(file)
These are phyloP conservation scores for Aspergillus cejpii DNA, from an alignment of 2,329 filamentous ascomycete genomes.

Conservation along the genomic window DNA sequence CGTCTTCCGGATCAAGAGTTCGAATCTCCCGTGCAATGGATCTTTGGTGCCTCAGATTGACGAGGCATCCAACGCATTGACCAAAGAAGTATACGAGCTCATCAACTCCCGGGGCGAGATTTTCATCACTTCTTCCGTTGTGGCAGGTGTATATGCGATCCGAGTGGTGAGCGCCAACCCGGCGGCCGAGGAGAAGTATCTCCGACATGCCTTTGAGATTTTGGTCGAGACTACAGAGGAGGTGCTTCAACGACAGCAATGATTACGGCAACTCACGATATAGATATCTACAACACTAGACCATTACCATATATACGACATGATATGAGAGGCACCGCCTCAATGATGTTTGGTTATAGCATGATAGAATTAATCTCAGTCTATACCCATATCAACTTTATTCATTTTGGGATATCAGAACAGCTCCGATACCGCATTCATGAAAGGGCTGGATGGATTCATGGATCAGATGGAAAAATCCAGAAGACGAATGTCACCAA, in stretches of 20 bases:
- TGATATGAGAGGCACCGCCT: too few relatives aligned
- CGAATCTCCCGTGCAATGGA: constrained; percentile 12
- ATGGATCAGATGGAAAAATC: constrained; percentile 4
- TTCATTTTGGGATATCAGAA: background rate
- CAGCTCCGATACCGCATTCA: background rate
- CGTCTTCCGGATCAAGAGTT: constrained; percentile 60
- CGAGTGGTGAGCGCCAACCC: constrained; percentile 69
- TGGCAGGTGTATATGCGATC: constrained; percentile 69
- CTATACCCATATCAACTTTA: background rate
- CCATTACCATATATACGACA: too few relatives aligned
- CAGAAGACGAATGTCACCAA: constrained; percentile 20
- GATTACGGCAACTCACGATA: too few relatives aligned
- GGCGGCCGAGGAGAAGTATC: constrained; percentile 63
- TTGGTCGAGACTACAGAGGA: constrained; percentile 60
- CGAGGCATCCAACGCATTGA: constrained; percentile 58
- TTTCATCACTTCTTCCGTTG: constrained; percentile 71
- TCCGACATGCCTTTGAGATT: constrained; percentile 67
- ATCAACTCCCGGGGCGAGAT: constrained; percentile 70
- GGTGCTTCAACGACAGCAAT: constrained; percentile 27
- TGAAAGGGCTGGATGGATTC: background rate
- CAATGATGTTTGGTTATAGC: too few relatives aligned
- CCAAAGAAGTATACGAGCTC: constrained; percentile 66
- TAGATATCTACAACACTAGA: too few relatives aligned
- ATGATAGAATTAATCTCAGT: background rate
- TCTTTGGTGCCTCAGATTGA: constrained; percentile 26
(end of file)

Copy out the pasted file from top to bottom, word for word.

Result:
These are phyloP conservation scores for Aspergillus cejpii DNA, from an alignment of 2,329 filamentous ascomycete genomes.

Conservation along the genomic window DNA sequence CGTCTTCCGGATCAAGAGTTCGAATCTCCCGTGCAATGGATCTTTGGTGCCTCAGATTGACGAGGCATCCAACGCATTGACCAAAGAAGTATACGAGCTCATCAACTCCCGGGGCGAGATTTTCATCACTTCTTCCGTTGTGGCAGGTGTATATGCGATCCGAGTGGTGAGCGCCAACCCGGCGGCCGAGGAGAAGTATCTCCGACATGCCTTTGAGATTTTGGTCGAGACTACAGAGGAGGTGCTTCAACGACAGCAATGATTACGGCAACTCACGATATAGATATCTACAACACTAGACCATTACCATATATACGACATGATATGAGAGGCACCGCCTCAATGATGTTTGGTTATAGCATGATAGAATTAATCTCAGTCTATACCCATATCAACTTTATTCATTTTGGGATATCAGAACAGCTCCGATACCGCATTCATGAAAGGGCTGGATGGATTCATGGATCAGATGGAAAAATCCAGAAGACGAATGTCACCAA, in stretches of 20 bases:
- TGATATGAGAGGCACCGCCT: too few relatives aligned
- CGAATCTCCCGTGCAATGGA: constrained; percentile 12
- ATGGATCAGATGGAAAAATC: constrained; percentile 4
- TTCATTTTGGGATATCAGAA: background rate
- CAGCTCCGATACCGCATTCA: background rate
- CGTCTTCCGGATCAAGAGTT: constrained; percentile 60
- CGAGTGGTGAGCGCCAACCC: constrained; percentile 69
- TGGCAGGTGTATATGCGATC: constrained; percentile 69
- CTATACCCATATCAACTTTA: background rate
- CCATTACCATATATACGACA: too few relatives aligned
- CAGAAGACGAATGTCACCAA: constrained; percentile 20
- GATTACGGCAACTCACGATA: too few relatives aligned
- GGCGGCCGAGGAGAAGTATC: constrained; percentile 63
- TTGGTCGAGACTACAGAGGA: constrained; percentile 60
- CGAGGCATCCAACGCATTGA: constrained; percentile 58
- TTTCATCACTTCTTCCGTTG: constrained; percentile 71
- TCCGACATGCCTTTGAGATT: constrained; percentile 67
- ATCAACTCCCGGGGCGAGAT: constrained; percentile 70
- GGTGCTTCAACGACAGCAAT: constrained; percentile 27
- TGAAAGGGCTGGATGGATTC: background rate
- CAATGATGTTTGGTTATAGC: too few relatives aligned
- CCAAAGAAGTATACGAGCTC: constrained; percentile 66
- TAGATATCTACAACACTAGA: too few relatives aligned
- ATGATAGAATTAATCTCAGT: background rate
- TCTTTGGTGCCTCAGATTGA: constrained; percentile 26